Dorothea Tanning and Her Gothic Imagination

Victoria Carruthers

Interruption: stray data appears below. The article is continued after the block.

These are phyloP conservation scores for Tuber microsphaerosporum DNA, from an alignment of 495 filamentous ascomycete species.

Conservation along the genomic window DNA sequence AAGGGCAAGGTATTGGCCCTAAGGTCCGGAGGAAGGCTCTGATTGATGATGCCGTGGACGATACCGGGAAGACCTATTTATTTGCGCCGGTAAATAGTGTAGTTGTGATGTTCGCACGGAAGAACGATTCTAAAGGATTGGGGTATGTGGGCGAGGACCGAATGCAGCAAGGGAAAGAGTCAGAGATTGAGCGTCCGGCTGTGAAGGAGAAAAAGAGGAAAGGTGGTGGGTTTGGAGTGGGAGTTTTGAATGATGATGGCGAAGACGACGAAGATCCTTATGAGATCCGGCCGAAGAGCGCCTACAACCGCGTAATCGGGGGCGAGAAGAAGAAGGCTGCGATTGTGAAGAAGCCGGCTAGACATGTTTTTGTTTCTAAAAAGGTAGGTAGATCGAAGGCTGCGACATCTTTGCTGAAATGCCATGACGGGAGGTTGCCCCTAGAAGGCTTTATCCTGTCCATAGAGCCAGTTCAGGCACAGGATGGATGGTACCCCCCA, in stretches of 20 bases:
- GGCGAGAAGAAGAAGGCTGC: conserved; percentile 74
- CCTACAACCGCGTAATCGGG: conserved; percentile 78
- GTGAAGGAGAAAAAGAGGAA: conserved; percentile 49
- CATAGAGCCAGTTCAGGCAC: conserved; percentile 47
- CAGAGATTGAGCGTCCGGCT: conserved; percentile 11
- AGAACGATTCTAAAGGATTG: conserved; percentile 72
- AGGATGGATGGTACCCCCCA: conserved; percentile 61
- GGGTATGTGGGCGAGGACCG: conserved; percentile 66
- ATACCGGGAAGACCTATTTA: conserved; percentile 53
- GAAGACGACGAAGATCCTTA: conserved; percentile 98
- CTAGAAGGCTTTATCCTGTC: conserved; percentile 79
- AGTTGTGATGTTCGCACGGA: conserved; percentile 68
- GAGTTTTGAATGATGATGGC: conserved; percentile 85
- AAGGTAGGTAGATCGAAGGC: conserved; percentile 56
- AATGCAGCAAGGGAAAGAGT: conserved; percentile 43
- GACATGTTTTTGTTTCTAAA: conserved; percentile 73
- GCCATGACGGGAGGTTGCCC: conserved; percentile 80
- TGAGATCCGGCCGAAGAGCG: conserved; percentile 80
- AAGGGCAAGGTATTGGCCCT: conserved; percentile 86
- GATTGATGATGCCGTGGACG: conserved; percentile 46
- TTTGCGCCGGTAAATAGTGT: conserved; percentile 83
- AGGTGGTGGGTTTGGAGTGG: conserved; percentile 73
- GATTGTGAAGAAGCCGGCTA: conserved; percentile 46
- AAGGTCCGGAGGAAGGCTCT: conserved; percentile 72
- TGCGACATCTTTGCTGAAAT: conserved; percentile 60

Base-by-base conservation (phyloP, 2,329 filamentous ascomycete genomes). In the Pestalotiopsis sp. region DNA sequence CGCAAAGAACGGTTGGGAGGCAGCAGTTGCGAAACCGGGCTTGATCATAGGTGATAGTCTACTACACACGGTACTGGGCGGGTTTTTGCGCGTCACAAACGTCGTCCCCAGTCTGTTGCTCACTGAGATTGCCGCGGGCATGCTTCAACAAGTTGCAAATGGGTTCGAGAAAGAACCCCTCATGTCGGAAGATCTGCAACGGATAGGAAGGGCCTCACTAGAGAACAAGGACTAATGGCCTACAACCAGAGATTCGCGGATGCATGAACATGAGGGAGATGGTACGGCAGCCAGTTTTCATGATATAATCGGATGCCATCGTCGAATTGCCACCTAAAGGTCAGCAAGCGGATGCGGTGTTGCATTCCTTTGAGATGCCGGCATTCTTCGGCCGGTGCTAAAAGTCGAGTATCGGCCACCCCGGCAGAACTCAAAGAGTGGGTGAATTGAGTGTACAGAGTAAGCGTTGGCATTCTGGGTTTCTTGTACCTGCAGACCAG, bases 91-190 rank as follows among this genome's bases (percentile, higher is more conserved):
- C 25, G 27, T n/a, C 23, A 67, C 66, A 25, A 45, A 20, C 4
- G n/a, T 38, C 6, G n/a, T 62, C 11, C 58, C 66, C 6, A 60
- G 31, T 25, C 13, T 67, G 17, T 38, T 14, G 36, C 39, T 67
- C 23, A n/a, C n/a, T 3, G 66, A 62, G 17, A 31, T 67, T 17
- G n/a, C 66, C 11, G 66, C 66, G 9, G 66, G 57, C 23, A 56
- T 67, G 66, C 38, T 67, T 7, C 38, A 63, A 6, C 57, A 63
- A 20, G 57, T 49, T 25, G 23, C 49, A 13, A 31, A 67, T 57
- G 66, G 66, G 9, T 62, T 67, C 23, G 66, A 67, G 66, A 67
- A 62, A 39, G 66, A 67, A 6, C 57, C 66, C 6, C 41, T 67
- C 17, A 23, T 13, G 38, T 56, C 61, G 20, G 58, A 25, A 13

Spanning an 80 year career and encompassing vastly different styles and media, the work of Dorothea Tanning revolves around a handful of obsessions. From an early stage, Tanning seeks to develop a visual vocabulary that draws on the subversive potential of both surrealist and gothic sensibilities to explore the physical and psycho-emotional nature of childhood and feminine experience. By doing so, she evokes many of the familiar tropes of the gothic: the motif of the haunted house, for example, with its capacity to fold the supernatural into otherwise ordinary, domestic spaces or the use of veils, doorways and wallpaper as possible sites of transformative potential that reveal or conceal alternate states of reality. Tanning has written extensively on the enormous influence of the imaginative excesses of her childhood experiences growing up in Galesburg, Illinois (where “nothing ever happened but the wallpaper”) and her love of gothic fiction. Her memoirs often use the ‘third person’, thereby deploying the stock gothic device of the ‘unreliable narrator’, reinforcing the blurring of fantasy and reality and the shifting nature of truth. In the interests of opening discussion my essay will touch broadly on the confluences between Tanning’s work and the gothic sensibility with reference to a sweep of the artist’s work from early ‘surrealist’ paintings to her novel Chasm (2004), including a sculptural installation and her later movement towards abstraction (collage in particular) as a desire to perform a more ‘postmodern’ concept of the gothic through fracture and fragmentation.

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